Why Does Coffee Make You Pee So Much?

If you feel like you drink eight ounces and pee out 12, you’re not alone. Here’s what the experts say.
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To paraphrase the old adage about beer, you never buy a cup of coffee ― you only rent it. As you wait in the line for the bathroom of your favorite coffee house, you might wonder why this particular bevvie has such a powerful effect on your bladder.

Check out what the experts have to say about that journey from first delicious sip to mad dash to pee, and every stop in between.  

Let’s start with your first sip

Everything you swallow goes straight to your stomach. Depending on how much is already in there — if this is your first sip of the day or if you’ve just eaten a big meal — it can hang out in the stomach anywhere from five minutes to upward of an hour. 

Liquids are quicker to digest than solid food, so your body gets to work on an empty-stomach cup of coffee right away, sending it through your intestines, kidneys and on the way to your bladder. And this is where caffeinated coffee is different from some other beverages, according to Lisa Anderson, associate professor of integrative biology and physiology at the University of Minnesota. 

“The small intestine uses osmosis to absorb the liquid, using energy to pull in sodium and other electrolytes so the liquid follows those particles,” Anderson told HuffPost. “With caffeinated coffee, the caffeine, polyphenols and other coffee molecules are all lipid-soluble, which means they pass easily across the lining of the gastrointestinal tract.”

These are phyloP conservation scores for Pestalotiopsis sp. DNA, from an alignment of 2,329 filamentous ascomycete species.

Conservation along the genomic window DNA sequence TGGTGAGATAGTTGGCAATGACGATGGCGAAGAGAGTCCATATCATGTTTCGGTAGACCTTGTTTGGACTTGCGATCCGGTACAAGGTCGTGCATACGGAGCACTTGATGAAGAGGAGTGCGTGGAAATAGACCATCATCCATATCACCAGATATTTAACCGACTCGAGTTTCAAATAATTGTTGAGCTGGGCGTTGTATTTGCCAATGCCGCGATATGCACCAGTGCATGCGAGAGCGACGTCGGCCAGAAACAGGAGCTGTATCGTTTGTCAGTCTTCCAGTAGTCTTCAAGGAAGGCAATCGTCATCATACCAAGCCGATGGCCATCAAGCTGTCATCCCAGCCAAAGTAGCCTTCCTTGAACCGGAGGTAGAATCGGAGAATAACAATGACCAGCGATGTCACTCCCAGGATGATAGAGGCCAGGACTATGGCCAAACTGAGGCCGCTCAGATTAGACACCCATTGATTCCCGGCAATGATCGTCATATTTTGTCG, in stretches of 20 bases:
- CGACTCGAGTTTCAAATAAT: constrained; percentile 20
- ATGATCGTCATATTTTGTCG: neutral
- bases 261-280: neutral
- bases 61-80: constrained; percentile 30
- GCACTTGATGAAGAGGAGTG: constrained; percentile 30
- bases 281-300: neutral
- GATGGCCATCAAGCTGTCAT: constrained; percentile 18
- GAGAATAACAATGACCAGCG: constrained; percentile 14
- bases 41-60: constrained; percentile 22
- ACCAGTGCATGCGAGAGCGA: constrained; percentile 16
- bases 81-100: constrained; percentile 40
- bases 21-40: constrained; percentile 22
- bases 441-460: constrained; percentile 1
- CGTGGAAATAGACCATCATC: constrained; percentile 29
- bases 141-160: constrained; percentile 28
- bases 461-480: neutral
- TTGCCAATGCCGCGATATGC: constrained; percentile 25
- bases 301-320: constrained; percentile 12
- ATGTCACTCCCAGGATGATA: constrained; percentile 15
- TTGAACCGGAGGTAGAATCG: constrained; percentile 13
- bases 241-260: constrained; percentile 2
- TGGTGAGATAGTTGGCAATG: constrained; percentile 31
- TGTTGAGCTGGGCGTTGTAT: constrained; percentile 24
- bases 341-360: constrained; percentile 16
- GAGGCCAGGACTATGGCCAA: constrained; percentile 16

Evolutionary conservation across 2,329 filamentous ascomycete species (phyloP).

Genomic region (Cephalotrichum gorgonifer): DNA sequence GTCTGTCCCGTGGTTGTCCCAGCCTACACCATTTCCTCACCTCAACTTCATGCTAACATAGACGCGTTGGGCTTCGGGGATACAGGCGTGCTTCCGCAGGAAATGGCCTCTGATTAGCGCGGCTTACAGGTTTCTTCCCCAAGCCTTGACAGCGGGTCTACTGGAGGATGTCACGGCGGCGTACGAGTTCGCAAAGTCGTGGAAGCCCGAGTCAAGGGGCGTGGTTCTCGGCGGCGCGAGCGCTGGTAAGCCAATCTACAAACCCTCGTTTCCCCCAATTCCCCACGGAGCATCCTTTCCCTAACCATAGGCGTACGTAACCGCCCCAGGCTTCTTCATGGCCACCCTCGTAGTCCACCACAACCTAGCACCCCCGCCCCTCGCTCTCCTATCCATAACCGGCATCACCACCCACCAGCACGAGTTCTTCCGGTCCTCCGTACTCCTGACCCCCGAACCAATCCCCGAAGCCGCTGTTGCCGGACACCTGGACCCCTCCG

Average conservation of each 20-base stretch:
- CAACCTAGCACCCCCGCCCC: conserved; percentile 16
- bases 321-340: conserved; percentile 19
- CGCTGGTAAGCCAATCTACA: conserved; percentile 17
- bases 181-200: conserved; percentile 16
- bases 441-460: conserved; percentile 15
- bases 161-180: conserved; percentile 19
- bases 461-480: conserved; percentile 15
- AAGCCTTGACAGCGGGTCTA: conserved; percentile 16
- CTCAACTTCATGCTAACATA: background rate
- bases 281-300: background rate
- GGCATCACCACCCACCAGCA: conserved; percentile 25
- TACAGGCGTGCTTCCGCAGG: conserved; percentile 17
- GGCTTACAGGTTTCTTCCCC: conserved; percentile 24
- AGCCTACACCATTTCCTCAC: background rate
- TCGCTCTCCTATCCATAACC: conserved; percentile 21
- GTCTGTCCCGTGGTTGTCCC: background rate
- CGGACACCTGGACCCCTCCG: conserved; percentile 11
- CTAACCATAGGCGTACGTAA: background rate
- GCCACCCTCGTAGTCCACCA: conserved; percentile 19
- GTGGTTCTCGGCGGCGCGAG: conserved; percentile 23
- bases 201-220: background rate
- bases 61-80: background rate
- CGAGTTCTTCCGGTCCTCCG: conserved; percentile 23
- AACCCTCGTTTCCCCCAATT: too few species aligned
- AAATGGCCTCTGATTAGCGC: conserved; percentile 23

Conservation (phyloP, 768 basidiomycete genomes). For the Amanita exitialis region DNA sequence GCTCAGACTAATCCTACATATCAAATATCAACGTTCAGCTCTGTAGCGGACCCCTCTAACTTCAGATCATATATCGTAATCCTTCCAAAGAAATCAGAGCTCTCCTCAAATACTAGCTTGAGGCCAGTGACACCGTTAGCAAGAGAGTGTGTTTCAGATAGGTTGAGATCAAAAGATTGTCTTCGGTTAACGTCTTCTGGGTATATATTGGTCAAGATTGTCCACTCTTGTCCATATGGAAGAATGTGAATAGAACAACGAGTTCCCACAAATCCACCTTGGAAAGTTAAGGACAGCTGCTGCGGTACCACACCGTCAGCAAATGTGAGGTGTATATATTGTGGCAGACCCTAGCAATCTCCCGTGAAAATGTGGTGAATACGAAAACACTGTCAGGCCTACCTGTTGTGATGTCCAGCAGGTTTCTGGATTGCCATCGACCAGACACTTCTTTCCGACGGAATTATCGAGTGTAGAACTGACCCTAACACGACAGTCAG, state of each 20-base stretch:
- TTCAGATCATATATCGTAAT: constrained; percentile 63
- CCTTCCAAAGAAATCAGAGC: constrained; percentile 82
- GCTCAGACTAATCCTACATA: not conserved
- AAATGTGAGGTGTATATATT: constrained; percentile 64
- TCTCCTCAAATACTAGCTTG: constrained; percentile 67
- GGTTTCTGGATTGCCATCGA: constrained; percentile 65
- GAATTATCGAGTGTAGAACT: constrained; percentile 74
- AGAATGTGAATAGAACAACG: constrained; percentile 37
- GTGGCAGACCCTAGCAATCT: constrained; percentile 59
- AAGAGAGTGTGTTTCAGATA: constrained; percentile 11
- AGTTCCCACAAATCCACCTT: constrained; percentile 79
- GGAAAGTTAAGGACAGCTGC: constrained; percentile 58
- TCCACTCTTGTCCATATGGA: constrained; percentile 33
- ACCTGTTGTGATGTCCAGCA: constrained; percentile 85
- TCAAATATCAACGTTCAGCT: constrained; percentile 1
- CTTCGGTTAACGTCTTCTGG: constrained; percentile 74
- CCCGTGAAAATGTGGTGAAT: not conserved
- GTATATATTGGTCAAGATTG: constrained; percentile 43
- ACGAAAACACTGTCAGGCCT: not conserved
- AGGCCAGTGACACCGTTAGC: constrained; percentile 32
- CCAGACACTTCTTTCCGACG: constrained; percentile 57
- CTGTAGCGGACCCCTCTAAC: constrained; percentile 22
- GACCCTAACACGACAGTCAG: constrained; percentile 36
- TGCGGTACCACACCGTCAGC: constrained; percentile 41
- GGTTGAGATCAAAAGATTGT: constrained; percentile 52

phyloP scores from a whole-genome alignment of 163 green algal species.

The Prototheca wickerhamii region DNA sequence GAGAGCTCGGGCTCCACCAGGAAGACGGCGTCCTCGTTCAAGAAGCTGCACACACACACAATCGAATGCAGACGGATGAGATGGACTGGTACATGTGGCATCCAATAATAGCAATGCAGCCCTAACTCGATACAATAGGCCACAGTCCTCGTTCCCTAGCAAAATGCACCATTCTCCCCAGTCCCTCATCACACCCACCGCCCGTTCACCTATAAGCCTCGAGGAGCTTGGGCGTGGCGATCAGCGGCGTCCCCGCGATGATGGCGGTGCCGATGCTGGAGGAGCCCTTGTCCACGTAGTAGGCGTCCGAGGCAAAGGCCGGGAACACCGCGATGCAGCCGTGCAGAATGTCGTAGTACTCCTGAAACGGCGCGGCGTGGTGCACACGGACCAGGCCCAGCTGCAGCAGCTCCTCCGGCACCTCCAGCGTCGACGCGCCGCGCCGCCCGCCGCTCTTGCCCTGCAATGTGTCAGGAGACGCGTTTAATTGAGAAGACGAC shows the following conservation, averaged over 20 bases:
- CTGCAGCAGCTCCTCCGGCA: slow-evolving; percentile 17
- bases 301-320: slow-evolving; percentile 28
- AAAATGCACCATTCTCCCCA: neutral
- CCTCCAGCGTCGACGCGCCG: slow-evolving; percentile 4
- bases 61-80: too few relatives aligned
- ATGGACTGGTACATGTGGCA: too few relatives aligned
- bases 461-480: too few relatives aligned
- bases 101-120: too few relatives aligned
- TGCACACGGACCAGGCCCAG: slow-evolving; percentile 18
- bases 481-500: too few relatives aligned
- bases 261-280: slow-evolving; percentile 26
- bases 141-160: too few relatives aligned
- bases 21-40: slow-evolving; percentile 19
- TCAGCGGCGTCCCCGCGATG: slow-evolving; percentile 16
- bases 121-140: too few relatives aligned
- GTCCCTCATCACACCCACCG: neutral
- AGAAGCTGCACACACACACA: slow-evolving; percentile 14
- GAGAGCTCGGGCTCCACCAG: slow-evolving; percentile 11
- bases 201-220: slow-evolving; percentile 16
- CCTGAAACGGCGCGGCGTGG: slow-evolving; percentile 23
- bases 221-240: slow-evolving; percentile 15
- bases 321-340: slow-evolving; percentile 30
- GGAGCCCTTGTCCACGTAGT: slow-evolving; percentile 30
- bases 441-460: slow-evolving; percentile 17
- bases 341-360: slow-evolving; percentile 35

We’ve finally come to the moment of truth, when it’s time to talk about your new word for the day, “micturition,” which Anderson told us is a science-person word for peeing.

“Once the fluid has made its way to the bladder, sensors there begin to notice that the bladder is filling up,” Anderson said. “That sets off signals to the micturition center (see, there it is) in your brain stem, which sits by other centers that tell you things like when you’re thirsty, hungry or need to vomit.” 

Coffee gets the process moving faster because the caffeine it contains provides an extra boost of stimulation to the detrusor muscle, a smooth muscle in the bladder’s wall. (It stays relaxed so the bladder can store up urine, and it contracts when it’s go time.) With your brain and your bladder working together, you suddenly ask the person sitting next to you in the coffee shop, “Would you watch my stuff for a minute while I go to the bathroom?” 

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The detrusor muscle, seen here in the bladder's wall, contracts when it's time to urinate.

This fast-track process goes even faster if you have an overactive bladder, Anderson said, citing studies of people with that disorder. Drinking eight ounces of water with caffeine made them go to the bathroom much sooner than when they were drinking just eight ounces of plain water.